My other point of sympathy (and something else) with the Dreamers is the following: when the Portuguese colonies in Africa were granted independence sold wholesale to the USSR and their Cuban mercenaries, white people were told to leave.
We had hundreds of thousands of these “repatriated” pour into continental Portugal with no idea of the culture, habits, or even language of the locals (actually a lot of them were black too, though they were actively prevented from living by their new overlords. They found a way.) There were significant differences in dialect. It is profoundly disturbing to find yourself an adult in a culture you never lived in (I should know). And many of those refugees had never lived anywhere but Africa for generations.
Those are my biases.
I see the bishops’ biases too. Much was said about charity and welcoming the poor and oppressed, but dear Lord, borders exist for a reason and charity is not a principle of geopolitics. The American people are generous to a fault. Many of us support children in other countries. Many send money to disaster relief around the world. But unless you believe there is some magic to the very soil that makes the U.S. prosperous, we cannot and should not allow in everyone in the world who has a need, because if we do, we will end up with our country becoming like the place they came from. (How many states see that with Californians, without even dealing with foreigners?)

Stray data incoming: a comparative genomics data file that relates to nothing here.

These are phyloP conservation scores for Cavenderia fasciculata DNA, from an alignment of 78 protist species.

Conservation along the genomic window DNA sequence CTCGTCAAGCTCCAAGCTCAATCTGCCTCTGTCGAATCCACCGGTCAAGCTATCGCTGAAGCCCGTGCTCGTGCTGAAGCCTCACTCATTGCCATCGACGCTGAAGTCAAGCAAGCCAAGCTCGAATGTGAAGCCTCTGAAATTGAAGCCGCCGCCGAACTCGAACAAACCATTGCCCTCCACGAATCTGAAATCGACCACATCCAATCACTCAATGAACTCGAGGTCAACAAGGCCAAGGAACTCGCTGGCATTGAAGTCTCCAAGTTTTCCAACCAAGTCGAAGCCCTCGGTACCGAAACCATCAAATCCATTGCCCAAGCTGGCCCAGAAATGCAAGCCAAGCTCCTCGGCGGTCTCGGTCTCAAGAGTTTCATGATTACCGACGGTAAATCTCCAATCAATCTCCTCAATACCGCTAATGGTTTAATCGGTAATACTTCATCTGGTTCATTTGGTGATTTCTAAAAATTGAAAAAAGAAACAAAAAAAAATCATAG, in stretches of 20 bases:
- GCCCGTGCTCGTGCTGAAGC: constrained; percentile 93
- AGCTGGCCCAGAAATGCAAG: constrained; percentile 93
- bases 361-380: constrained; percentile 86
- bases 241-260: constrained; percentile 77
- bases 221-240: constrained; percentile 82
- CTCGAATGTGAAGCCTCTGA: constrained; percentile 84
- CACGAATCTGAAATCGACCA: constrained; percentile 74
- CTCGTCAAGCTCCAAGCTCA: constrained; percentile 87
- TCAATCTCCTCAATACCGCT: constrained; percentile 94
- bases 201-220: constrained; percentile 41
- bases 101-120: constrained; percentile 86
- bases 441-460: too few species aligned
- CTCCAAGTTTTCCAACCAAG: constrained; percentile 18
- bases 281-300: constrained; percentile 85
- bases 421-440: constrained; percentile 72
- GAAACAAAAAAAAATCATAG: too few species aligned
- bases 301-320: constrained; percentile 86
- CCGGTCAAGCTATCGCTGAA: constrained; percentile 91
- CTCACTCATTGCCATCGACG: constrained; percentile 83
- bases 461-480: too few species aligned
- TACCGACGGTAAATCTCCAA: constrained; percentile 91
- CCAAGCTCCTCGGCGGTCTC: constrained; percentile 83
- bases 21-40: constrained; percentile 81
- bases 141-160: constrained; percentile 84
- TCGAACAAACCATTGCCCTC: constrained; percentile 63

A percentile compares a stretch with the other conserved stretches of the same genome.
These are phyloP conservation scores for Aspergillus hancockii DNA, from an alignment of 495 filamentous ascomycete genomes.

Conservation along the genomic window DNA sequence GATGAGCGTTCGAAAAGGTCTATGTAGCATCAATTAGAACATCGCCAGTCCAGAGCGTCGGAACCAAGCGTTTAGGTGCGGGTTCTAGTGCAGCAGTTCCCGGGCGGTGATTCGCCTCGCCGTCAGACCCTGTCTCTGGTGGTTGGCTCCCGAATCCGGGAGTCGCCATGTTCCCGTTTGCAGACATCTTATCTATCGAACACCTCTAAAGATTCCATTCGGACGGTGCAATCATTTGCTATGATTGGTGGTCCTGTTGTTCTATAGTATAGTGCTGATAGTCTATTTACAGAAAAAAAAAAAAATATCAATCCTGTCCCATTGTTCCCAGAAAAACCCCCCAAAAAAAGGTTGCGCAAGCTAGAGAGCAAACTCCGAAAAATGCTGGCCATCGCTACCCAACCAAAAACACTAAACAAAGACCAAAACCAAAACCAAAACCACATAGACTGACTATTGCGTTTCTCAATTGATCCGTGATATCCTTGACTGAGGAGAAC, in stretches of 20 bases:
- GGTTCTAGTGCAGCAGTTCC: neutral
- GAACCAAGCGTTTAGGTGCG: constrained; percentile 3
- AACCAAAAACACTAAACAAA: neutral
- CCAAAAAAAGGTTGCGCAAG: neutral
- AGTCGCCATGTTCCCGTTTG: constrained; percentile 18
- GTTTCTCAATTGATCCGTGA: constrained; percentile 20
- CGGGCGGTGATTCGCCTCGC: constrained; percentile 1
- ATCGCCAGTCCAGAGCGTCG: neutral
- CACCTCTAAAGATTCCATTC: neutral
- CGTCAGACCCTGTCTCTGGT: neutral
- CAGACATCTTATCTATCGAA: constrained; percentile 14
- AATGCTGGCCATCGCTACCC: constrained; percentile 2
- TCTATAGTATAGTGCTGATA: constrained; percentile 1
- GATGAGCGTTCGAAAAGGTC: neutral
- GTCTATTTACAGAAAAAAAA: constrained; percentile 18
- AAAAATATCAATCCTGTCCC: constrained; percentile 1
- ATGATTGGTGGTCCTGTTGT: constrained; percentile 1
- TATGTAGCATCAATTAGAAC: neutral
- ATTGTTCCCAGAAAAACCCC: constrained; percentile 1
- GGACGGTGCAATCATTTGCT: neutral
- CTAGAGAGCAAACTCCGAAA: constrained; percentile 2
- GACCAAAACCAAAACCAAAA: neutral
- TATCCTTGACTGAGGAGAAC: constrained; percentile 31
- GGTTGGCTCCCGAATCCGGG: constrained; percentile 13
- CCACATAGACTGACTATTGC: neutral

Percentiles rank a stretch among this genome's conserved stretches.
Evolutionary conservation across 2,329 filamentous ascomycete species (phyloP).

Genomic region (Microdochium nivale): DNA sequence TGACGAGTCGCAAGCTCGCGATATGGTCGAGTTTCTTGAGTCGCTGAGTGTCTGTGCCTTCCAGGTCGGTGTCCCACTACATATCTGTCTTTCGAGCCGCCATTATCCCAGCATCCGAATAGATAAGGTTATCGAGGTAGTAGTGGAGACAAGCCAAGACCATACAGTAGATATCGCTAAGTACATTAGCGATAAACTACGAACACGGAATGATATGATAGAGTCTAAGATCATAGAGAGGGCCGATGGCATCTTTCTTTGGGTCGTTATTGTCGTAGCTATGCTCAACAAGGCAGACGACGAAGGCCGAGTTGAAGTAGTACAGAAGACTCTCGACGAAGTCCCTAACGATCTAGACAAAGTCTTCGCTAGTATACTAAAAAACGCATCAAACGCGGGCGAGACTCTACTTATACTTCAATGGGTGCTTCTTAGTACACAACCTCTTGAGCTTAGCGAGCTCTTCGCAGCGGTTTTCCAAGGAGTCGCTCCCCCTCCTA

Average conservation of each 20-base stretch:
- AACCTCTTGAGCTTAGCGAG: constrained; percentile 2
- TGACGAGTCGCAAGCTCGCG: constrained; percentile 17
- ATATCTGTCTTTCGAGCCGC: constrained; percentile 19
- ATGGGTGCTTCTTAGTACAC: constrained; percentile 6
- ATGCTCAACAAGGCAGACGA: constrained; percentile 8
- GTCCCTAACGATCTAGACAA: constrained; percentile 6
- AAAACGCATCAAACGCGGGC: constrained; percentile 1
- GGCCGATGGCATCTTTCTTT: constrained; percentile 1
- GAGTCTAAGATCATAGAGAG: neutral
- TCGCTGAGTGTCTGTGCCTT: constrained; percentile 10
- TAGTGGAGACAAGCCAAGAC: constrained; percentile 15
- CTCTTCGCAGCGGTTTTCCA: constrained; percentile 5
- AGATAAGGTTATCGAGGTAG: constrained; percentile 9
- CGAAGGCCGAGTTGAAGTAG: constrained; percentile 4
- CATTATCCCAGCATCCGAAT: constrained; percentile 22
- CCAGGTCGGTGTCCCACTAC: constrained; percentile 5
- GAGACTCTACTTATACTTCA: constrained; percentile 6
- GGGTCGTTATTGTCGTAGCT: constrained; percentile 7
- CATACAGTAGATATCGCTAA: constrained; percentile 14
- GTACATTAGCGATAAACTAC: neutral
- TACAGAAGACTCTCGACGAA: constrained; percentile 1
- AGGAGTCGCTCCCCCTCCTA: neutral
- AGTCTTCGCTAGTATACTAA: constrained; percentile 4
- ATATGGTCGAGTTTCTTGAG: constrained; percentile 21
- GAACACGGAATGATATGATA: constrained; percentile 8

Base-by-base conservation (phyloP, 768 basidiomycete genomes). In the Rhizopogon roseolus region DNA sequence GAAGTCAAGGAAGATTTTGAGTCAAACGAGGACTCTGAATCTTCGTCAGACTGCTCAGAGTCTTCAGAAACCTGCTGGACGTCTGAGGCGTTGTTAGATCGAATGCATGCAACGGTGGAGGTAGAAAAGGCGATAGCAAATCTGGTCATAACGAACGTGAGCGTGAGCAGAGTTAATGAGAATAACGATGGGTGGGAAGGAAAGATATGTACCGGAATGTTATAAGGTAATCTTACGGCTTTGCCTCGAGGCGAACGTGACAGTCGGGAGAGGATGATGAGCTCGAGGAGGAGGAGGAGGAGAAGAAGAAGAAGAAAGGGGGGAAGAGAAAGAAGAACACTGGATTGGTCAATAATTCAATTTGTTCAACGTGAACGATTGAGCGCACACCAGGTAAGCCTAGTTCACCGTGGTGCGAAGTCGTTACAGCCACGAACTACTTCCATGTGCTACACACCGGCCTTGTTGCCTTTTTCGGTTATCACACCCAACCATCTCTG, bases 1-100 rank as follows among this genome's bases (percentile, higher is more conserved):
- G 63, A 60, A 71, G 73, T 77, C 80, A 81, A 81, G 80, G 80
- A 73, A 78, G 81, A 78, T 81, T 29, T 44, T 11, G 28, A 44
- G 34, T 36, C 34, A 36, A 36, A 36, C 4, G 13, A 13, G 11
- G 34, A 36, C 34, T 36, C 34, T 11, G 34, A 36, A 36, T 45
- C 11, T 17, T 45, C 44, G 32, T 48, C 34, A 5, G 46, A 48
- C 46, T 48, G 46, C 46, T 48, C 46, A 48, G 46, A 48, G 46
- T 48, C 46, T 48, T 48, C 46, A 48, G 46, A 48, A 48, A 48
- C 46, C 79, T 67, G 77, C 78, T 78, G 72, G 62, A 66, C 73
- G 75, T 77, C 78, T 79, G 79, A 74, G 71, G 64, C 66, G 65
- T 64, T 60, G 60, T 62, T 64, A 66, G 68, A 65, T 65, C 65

Also, the church is a geopolitical identity. I am sure at some level they see a flood of Catholic immigrants, making them a power in the land. I hate to say this, but this has been obvious from the first. Though to be honest, they also advocate for us to take in a lot of Arab “refugees” so they might be just terminally out of touch and ditsy.